Across a series of five studies involving samples of both college students and adults in the community, the York University researchers tested a model in which an experimentally induced feeling of power in participants was manipulated in relationship to the tendency to either hold a grudge, try to seek revenge, or aim for forgiveness. Their model proposed that the feeling of being in power would lead participants to be more likely to seek revenge in the experimental condition in which they believed that they were wronged. Those who felt powerless, by contrast, would be more likely to hold onto grudges over their perceived poor treatment. However, all of this changed when the transgressor offered an apology, particularly if that transgressor was the one high in power. When power can be shared, the authors concluded, it will be easier for the victim to take the prosocial route of forgiveness. The victim will be even less likely to hold a grudge if they don’t fear retaliation by the transgressor down the road. As the authors warn, “forgiveness can be dysfunctional when it enables transgressors to take advantage of victims” (p. 15).

Looking now at the implications of this important study, here are the five ways you can overcome those grudges that you may be so tempted to hold on to:

1. Be the first one to seek reconciliation. Turning the other cheek is a well-known adage, but the York University study suggests it’s a method that can actually work. Perhaps you’ve felt offended by someone else’s rude comment. Ask that person for clarification, or share your reaction to the comment in a noncritical manner. Either strategy will help you to preserve the relationship, and perhaps let the other person in on your sensitivities.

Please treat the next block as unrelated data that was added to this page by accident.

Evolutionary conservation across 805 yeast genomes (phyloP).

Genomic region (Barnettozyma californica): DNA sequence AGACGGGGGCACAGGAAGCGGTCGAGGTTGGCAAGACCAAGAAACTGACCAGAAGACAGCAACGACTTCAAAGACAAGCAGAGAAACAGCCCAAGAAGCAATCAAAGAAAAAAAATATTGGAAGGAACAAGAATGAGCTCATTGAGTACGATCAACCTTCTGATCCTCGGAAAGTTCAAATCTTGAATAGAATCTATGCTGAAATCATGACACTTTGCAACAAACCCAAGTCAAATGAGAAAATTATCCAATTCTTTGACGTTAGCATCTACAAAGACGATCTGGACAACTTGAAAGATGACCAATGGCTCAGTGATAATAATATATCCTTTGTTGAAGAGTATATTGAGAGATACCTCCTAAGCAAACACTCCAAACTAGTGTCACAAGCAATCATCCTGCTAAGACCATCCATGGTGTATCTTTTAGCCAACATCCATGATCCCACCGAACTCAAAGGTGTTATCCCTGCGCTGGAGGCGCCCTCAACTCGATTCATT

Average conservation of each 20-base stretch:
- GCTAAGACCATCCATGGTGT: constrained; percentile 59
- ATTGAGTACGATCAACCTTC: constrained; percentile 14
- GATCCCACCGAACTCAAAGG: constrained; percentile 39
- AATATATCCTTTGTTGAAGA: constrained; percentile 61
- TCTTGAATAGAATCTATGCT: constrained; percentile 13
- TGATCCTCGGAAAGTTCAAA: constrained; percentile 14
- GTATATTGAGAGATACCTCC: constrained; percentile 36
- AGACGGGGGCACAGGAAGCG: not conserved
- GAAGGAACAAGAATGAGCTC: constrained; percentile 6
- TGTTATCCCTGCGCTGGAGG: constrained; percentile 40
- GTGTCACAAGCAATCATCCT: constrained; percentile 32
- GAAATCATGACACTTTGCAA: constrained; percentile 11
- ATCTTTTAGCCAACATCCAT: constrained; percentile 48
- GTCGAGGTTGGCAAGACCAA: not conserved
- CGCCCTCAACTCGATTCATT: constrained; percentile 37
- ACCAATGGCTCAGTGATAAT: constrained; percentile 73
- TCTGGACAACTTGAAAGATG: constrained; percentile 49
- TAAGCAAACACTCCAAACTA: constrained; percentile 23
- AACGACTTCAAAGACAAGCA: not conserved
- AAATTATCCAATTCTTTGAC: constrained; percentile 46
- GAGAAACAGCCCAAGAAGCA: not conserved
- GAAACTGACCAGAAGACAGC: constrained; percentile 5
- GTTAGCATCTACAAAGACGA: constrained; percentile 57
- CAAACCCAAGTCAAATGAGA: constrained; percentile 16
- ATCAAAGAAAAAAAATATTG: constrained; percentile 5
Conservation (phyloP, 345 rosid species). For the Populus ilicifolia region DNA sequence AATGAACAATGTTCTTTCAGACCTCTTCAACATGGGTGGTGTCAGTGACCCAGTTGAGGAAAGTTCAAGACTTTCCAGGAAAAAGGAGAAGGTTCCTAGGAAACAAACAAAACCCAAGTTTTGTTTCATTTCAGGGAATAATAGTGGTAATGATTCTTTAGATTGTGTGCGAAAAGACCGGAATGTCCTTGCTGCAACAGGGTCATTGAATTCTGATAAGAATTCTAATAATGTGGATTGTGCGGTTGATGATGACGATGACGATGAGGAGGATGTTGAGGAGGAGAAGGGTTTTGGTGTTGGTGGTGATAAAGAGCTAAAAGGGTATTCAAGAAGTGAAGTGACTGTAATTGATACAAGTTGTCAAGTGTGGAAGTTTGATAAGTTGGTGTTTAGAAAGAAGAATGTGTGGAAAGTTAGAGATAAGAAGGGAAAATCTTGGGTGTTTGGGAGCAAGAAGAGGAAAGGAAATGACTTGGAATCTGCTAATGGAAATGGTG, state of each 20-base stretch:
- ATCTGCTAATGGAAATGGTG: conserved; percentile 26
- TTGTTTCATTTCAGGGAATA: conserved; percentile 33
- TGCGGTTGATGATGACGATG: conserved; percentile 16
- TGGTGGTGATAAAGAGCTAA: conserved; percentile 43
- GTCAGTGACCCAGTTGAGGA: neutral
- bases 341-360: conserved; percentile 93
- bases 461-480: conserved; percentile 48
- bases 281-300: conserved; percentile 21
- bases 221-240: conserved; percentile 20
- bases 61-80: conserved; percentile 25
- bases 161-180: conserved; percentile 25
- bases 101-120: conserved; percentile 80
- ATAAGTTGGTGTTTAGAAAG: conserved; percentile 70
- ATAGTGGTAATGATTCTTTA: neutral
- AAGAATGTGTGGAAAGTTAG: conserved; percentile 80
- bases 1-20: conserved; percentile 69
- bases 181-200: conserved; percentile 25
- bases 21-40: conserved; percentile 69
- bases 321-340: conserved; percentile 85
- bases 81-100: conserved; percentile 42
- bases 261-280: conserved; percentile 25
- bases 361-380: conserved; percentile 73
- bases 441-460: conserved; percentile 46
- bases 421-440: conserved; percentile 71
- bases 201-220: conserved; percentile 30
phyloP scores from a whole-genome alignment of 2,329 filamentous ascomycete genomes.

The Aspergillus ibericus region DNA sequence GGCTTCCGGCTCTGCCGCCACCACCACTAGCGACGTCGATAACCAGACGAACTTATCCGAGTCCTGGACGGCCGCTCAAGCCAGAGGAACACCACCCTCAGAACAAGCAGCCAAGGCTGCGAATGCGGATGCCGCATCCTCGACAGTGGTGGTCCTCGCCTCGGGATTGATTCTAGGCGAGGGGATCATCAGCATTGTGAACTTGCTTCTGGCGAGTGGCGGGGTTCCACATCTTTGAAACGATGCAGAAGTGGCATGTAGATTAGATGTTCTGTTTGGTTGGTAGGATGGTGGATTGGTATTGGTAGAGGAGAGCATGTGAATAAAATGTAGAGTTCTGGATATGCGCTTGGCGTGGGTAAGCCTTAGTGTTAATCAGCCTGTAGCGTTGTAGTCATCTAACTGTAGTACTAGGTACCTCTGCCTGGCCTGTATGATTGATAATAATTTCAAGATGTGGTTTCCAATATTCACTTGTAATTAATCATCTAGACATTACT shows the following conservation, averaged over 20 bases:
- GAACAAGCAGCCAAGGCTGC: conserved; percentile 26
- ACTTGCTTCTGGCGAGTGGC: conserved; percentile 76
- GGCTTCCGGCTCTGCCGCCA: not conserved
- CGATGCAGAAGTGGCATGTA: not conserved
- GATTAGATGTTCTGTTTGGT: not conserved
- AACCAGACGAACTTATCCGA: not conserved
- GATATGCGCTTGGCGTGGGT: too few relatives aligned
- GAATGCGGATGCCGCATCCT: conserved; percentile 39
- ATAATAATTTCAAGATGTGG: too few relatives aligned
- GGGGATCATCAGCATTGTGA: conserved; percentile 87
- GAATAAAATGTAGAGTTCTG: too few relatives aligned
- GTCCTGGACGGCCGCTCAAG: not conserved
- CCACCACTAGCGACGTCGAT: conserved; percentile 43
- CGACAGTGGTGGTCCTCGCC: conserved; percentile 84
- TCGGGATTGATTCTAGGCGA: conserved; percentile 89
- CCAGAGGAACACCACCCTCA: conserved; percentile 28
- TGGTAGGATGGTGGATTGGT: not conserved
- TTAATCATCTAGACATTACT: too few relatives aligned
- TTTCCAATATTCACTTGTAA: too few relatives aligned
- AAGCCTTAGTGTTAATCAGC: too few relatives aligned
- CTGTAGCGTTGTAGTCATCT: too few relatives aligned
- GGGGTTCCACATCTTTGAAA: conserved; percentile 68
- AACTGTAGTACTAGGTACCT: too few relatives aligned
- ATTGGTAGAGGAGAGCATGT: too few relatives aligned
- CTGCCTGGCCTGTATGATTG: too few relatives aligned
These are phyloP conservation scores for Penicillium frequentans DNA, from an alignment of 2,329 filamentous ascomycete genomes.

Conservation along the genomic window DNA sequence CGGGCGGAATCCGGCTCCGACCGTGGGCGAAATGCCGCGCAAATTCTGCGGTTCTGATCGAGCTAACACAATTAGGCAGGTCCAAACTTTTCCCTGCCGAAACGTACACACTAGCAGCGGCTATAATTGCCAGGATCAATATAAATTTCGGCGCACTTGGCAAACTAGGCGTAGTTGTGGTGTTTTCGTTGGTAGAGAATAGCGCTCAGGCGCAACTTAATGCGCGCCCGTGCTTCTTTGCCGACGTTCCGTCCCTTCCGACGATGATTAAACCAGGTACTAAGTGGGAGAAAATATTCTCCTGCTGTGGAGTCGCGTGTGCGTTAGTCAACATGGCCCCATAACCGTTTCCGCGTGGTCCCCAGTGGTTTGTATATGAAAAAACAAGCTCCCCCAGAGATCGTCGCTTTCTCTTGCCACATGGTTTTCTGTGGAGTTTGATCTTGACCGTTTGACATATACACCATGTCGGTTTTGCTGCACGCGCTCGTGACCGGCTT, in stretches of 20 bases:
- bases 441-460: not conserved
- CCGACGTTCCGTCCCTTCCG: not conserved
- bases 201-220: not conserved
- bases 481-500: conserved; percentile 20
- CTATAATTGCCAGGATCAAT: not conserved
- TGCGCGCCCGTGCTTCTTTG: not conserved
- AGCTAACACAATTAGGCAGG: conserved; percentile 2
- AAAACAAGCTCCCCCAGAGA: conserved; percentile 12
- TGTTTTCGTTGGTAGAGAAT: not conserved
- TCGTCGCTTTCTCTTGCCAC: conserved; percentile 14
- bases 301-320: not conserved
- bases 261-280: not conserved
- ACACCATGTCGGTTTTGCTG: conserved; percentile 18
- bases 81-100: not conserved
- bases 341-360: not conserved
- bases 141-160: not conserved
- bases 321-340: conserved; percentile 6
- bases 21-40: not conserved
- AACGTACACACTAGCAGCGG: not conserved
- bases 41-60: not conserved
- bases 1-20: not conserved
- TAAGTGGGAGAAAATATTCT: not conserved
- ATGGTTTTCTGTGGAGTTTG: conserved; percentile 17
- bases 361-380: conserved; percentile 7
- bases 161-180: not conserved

2. Recognize your own power in the situation. If holding a grudge comes from the perception that you have less power than the other person, stop and examine how real that power differential actually is. Equalizing the power dynamics should pave the way to forgiveness.

3. Look for commonalities with the person you feel has wronged you. Conflicts have the potential, by definition, to highlight differences between people. If someone is crowding you out in a line or on public transit, consider that both of you share the desire to get where you’re going. Rather than demonize this person, acknowledge that you’re actually seeking the same goals.

4. Don’t let a slight take on a life of its own. That grudge you put in your treasure chest will only seem more valuable over time. The York study suggests that dispensing with the offense sooner rather than later will help it fade into distant memory.

5. Recognize when your grudge comes out of a rational fear. The Kerr article suggests you use a grudge to help you learn to avoid being hurt, a point reinforced by the Struthers et al. study. If you’re afraid of a negative outcome, such as retaliation from the transgressor, don’t let the grudge eat away at you in an unabated manner. Seek help from someone who can go to the transgressor to ensure that you’ll be safe.

To sum up, grudges remain one of the most unpleasant results of interpersonal disputes. Learn how to turn your grudges into reconciliation, and your relationships will be that much more fulfilling.

References

Struthers, C. W., Khoury, C. H., Phills, C. E., van Monsjou, E., Guilfoyle, J. R., Nash, K., … Summers, C. (2018). The effects of social power and apology on victims’ posttransgression responses. Journal of Experimental Psychology: Applied. doi: 10.1037/xap0000188